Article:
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Kaiso! Kaiso!

Harps of Gold: A tribute to the Mighty Duke

The Mighty Duke and his wife, Rebecca
The Mighty Duke and his wife, Rebecca Reporters
Event Date: October 24, 2007
Posted: October 26, 2007

"Duke has sung and mastered every genre of the Calypso art: smut, commentary, humour, Road March, Pan songs and philosophy. His measured lines, beautiful melodies and well-chosen lyrics have served to establish him as one of the all time greats in Calypso."

These sentiments, printed on the programme, captured the outpouring of accolades expressed to Duke as the University of Trinidad and Tobago (UTT), in conjunction with the Network Community Organization, hosted a tribute to the Mighty Duke titled "Harps of Gold" at the Central Bank Auditorium on Wednesday 24th October, 2007. In the audience were acclaimed artist Leroy Clarke, UTT President Ken Julien, Express Newspaper Editor Keith Smith, ESC Chairman Khafra Kambon, High Court Judge Malcolm Holdip and Makandal Daaga, Liselli Daaga and Anum Bankole of NJAC. Also coming out to show their support and appreciation for Duke were fellow Calypsonians the 'Mighty Striker', 'Rootsman', Karega Mandela, 'Brother Valentino', 'Sister Ava', 'M'Ba', 'Versatile', 'Twiggy', Abbi Blackman, 'Lingo', 'De Fosto', 'Diamond', 'Cardinal', 'Luta', Denyse Plummer, 'Crazy', Dwayne O'Connor, 'Contender', 'Bally', 'Brother Superior' and 'Santa'.

Lutalo 'Brother Resistance' Masimba
Lutalo 'Brother Resistance' Masimba

'Brother Resistance', representing the Network Community Organisation, shared that back in 1983 his organization organized a Calypso lecture series involving the 'Mighty Duke' and other veteran Calypsonians such as the late 'Pretender' and the 'Roaring Lion'. He expressed that it is time that Calypso is looked at as the engine towards a new direction in our education system and called for the public to look at the issues raised by Calypsonians.

Master of Ceremonies Dr. Hollis 'Chalkdust' Liverpool explained that "Harps of Gold" was the name of Duke's 1990 album and thus it was thought an appropriate name for the tribute event. 'Chalkdust' stated that the purpose of the event was to facilitate greater understanding of Duke's contribution to national development as he invited the audience to bask in the beauty of Duke's lyrics and drink from the honey of melodies. 'Chalkdust', who was both eloquent and humourous, had the audience roaring with laughter with his humourous anecdotes.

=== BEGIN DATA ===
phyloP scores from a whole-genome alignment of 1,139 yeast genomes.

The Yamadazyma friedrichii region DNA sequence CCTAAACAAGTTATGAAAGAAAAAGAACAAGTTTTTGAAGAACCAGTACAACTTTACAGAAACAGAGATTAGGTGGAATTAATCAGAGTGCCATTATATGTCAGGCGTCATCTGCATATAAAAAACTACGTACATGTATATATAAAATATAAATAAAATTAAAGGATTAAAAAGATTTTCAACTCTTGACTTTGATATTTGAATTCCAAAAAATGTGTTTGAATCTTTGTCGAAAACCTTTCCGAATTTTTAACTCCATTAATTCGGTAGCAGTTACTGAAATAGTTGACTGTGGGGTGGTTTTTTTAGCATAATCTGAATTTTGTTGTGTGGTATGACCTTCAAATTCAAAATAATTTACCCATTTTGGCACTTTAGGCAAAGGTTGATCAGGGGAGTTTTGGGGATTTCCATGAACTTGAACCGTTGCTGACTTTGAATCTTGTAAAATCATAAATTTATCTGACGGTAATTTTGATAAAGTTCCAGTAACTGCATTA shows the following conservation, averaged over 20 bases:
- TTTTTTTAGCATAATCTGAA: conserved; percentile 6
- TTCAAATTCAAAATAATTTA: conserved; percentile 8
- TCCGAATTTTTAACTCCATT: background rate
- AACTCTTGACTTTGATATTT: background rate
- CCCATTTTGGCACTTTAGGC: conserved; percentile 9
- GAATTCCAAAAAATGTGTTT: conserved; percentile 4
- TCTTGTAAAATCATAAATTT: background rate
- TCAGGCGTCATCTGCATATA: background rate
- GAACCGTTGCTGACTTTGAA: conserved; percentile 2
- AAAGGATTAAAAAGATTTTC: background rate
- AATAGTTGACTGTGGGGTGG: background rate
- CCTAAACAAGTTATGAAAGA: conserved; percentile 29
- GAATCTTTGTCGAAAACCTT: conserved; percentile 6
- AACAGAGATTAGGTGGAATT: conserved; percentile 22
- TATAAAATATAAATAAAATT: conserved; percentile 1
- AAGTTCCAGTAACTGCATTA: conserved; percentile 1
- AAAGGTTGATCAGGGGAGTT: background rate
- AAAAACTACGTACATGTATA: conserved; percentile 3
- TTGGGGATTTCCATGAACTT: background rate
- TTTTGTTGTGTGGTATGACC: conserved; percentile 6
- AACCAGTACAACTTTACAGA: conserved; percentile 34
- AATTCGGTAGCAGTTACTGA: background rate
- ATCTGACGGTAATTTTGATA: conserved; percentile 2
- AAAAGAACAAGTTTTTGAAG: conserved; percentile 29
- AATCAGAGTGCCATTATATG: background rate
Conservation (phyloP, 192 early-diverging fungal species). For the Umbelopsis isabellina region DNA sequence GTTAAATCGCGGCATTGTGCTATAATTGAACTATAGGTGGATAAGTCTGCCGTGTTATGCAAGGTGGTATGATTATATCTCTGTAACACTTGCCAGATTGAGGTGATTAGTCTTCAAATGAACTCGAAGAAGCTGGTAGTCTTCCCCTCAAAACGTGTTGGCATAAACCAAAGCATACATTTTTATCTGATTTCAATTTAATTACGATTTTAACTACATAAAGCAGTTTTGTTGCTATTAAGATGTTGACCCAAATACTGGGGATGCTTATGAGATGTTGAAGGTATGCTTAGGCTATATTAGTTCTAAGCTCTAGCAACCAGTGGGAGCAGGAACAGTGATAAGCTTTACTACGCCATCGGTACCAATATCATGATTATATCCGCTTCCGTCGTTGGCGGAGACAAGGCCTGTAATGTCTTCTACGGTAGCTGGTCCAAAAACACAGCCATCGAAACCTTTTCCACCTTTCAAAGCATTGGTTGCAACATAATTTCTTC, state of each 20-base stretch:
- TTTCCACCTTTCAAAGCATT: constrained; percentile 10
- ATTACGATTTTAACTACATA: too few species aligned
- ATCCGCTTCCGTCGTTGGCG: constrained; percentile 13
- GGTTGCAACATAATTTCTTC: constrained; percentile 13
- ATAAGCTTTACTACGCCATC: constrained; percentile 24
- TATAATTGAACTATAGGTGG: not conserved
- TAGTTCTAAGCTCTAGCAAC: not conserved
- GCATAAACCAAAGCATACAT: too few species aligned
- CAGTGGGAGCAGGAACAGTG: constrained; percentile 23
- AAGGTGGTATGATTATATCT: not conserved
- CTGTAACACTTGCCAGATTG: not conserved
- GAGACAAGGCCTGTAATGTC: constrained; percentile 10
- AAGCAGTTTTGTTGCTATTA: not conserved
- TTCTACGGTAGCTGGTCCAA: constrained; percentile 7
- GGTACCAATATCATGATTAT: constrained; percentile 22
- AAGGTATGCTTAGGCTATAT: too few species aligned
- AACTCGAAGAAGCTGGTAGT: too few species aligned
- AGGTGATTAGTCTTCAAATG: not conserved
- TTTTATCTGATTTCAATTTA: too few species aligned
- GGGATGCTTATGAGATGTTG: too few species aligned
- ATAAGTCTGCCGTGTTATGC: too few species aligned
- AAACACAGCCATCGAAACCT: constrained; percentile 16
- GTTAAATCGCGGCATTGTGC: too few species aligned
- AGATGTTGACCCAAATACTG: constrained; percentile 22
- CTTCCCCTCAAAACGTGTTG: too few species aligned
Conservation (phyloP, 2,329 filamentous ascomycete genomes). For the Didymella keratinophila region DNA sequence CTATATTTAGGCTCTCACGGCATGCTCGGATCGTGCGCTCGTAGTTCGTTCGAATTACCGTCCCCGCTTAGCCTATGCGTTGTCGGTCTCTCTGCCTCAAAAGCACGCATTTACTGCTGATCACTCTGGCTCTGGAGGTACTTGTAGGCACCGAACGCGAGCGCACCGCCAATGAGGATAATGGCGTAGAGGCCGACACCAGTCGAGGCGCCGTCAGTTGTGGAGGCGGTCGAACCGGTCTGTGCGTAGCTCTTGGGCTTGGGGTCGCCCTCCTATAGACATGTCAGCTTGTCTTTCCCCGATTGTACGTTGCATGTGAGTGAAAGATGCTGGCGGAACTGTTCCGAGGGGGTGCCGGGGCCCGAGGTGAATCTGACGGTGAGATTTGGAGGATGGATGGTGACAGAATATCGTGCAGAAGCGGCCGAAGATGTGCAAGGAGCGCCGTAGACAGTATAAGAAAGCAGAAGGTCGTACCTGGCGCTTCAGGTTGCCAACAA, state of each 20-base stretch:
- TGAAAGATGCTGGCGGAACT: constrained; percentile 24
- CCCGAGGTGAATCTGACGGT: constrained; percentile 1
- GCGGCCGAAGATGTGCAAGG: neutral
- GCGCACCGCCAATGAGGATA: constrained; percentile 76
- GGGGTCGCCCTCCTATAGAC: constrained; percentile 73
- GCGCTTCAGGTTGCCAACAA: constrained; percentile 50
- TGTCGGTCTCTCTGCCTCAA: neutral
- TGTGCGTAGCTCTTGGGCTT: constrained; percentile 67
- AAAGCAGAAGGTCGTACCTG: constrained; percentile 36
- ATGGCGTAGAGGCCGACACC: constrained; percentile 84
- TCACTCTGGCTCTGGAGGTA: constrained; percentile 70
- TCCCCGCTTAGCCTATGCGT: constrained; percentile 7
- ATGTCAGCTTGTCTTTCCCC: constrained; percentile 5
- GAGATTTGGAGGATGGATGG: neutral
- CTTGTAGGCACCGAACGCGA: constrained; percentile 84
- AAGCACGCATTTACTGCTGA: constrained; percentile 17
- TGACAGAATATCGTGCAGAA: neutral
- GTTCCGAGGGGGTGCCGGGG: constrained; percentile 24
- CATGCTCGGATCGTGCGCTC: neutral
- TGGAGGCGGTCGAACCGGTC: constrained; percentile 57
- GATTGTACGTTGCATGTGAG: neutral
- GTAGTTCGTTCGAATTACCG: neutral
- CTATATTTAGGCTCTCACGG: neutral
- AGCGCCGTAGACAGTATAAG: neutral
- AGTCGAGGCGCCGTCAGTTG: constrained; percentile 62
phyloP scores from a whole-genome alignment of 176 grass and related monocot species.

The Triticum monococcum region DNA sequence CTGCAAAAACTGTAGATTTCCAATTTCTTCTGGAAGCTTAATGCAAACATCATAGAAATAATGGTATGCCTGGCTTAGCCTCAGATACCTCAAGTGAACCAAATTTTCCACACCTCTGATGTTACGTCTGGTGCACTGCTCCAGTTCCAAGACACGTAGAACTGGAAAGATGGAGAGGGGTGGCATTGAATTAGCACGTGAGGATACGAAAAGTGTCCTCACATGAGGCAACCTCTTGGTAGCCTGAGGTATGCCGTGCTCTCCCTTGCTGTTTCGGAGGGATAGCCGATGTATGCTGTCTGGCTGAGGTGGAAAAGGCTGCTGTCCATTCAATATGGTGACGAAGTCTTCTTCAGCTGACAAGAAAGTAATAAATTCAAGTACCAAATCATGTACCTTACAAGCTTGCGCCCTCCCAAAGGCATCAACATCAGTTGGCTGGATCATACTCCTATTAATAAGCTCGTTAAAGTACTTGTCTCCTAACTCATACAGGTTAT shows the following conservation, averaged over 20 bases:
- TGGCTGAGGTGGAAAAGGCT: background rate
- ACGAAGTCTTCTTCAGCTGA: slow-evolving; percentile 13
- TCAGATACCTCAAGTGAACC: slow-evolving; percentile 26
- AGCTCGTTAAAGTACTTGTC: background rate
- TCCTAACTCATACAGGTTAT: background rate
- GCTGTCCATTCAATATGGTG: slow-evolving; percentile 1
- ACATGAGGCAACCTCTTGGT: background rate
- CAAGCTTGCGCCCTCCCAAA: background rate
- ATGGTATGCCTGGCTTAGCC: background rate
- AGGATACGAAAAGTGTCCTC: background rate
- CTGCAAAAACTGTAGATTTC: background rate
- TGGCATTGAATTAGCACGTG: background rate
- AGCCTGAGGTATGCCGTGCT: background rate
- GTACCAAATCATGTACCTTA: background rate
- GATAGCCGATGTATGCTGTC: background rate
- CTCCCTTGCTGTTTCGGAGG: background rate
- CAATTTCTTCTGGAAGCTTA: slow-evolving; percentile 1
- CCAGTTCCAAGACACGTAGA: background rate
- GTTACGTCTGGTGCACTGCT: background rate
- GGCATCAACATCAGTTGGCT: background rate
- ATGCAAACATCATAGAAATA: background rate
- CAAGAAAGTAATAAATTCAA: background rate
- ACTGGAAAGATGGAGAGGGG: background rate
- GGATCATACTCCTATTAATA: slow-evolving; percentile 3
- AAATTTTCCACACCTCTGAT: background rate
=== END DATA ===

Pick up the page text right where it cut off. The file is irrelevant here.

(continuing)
Hollis 'Chalkdust' Liverpool
Hollis 'Chalkdust' Liverpool

The tribute was organized in different sections to highlight the versatile contributions of Duke to social development. These sections were Duke - The Conscious Black Artiste, Woman Bachannal, Duke - Panman/Road March Artist, Duke the Composer, Duke the Documentalist and Duke the Competitor. Duke, accompanied by his wife Rebecca, sat in the front row and smiled gracefully as the accolades continued to flow throughout the evening.

Fellow Calypsonian Brother Valentino kicked off the Duke - The Conscious Black Artiste segment with a rendition of Duke's "Black is Beautiful" as the audience sang along enthusiastically to the refrain "Black is Beautiful". Valentino, commonly referred to as the people's Calypsonian, was graceful and smooth in presenting this Duke classic that explores the importance of Black identity.

Regeneration Now
Regeneration Now

'Regeneration Now' who have been singing since the 1950's came to the stage to sing Duke's "ManChild of a Slave". Dressed in matching blood red suits this duo gave a solid performance of this Duke classic that explores African identity and the debilitating psychological impact of colonialism.

The third performer, Denyse Plummer, remarked that sometimes the sweetness of the Calypso melody distracts from the lyrics as a preface to her oral presentation of Duke's "Martin Luther King Day" and "Calypso Music". 'Explainer' performed the last item in the Black Consciousness section as he performed Duke's classic "Teach the Children", a song that extols Africa's contribution to world civilization as the audience clapped, sang along and shouted "Kaiso Kaiso".

Keith Smith
Keith Smith